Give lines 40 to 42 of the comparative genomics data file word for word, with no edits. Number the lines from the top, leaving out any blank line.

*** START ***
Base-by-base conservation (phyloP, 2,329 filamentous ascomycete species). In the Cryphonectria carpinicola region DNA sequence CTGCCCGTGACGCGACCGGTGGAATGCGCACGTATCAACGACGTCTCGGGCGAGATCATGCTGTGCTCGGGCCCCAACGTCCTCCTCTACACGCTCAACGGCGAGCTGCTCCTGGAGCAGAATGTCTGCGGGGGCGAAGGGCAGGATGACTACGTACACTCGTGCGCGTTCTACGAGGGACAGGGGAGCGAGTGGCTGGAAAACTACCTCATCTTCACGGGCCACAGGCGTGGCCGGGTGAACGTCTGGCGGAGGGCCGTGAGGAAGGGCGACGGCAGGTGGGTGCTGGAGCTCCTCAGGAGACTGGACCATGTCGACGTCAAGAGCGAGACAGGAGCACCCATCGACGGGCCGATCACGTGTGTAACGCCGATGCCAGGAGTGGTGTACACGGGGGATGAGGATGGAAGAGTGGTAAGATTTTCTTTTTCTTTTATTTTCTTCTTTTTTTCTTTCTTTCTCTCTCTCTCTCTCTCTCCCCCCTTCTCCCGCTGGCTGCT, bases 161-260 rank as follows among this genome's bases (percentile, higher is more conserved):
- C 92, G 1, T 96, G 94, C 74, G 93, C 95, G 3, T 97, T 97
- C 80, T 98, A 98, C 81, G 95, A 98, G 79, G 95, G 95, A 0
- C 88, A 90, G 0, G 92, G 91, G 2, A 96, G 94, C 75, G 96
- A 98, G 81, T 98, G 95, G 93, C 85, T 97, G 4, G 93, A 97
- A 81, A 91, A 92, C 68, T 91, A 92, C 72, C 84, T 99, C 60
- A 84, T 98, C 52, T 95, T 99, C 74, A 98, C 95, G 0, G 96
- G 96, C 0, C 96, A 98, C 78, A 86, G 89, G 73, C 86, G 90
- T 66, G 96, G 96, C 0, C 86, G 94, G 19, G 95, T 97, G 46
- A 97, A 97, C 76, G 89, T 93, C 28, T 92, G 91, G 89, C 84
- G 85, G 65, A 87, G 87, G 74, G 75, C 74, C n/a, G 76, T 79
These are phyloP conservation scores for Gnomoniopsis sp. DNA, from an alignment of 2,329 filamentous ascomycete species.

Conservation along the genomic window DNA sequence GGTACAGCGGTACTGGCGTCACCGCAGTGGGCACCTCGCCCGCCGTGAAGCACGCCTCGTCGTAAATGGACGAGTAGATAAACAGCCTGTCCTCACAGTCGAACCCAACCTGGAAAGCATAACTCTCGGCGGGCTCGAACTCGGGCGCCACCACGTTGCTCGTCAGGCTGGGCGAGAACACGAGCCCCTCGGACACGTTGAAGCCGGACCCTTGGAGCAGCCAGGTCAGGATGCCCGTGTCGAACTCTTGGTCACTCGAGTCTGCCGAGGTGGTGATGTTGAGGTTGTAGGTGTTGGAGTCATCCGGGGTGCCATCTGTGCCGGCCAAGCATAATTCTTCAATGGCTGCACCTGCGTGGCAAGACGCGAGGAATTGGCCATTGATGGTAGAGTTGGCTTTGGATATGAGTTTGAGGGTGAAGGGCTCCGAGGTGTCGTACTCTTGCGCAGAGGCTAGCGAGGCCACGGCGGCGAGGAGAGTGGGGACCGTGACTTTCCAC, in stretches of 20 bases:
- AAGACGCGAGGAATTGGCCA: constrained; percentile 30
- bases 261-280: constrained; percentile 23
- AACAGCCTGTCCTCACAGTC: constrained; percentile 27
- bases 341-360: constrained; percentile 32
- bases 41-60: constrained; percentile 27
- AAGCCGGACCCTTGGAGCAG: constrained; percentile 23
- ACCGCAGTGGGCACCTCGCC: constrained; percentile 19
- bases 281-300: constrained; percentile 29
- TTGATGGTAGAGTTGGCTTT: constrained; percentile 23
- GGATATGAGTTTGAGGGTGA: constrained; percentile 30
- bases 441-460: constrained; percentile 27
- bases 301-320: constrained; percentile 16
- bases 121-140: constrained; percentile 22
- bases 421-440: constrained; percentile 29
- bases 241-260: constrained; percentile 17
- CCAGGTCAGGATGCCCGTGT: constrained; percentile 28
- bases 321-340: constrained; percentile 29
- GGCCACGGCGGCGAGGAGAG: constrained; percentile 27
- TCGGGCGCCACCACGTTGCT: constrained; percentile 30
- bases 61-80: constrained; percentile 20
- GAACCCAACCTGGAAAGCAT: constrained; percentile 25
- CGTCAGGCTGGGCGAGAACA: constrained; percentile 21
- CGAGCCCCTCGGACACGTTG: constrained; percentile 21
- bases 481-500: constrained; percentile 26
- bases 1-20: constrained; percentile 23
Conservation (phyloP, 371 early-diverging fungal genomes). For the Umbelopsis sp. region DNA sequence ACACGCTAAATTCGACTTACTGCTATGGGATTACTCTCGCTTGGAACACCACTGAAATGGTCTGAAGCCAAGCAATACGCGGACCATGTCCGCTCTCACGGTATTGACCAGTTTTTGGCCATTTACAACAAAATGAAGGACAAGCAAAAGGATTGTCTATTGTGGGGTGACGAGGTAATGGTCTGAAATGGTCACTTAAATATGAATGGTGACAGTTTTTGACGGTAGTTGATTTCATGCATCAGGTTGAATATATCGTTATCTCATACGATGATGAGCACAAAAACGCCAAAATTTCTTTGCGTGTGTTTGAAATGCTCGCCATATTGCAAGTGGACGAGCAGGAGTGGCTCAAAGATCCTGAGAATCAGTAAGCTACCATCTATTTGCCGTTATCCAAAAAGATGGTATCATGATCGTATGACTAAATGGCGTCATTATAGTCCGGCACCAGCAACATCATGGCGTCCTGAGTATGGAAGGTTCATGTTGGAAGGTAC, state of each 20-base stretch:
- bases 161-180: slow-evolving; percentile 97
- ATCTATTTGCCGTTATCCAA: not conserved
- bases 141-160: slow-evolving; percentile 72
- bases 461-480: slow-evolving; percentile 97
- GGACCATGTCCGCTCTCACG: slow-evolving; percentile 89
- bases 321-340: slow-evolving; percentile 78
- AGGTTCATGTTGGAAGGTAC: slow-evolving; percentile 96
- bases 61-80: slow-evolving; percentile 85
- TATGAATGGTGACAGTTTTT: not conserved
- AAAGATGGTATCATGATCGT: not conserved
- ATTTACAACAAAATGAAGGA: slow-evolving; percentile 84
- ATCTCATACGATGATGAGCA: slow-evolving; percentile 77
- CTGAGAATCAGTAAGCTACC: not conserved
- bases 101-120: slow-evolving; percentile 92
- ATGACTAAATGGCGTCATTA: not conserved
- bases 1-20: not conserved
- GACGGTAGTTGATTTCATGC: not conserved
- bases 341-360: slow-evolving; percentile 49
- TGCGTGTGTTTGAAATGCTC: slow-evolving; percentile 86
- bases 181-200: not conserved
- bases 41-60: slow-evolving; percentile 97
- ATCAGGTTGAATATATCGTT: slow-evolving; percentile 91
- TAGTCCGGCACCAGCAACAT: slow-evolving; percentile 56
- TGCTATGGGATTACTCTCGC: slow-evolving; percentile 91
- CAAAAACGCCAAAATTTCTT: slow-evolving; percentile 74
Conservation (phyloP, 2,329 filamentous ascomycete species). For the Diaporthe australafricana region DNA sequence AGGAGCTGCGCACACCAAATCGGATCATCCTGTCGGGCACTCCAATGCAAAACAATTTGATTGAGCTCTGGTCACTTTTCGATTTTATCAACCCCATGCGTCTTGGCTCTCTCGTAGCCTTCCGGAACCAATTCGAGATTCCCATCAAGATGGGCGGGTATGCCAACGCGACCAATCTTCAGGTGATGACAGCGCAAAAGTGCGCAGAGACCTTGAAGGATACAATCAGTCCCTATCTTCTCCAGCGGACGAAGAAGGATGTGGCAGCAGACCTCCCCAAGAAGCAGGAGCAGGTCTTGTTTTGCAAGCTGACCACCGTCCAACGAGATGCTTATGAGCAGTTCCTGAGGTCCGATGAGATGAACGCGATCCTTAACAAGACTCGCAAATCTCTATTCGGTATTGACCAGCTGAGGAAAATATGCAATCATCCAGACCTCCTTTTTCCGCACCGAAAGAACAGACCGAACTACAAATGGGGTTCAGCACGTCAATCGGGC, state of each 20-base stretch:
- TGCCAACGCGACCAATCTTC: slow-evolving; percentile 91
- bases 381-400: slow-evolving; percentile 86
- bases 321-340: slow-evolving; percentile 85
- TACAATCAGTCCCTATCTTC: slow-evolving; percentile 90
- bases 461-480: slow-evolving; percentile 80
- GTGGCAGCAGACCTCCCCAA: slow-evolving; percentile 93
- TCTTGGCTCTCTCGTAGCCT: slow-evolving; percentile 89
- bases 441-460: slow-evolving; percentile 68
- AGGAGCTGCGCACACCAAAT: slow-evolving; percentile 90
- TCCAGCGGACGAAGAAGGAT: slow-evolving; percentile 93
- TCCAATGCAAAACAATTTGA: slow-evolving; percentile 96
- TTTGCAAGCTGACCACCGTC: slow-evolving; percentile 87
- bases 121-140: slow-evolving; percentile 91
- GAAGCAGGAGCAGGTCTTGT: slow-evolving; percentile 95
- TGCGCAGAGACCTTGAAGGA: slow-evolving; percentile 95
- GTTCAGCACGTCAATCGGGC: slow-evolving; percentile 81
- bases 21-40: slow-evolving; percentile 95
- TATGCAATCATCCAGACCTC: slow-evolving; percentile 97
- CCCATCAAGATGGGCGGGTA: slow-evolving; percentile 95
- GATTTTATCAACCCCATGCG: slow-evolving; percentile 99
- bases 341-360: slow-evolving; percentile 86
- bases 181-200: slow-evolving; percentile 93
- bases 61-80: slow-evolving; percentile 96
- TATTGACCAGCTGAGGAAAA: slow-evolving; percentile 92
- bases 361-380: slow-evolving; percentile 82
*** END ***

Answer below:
- bases 161-180: slow-evolving; percentile 97
- ATCTATTTGCCGTTATCCAA: not conserved
- bases 141-160: slow-evolving; percentile 72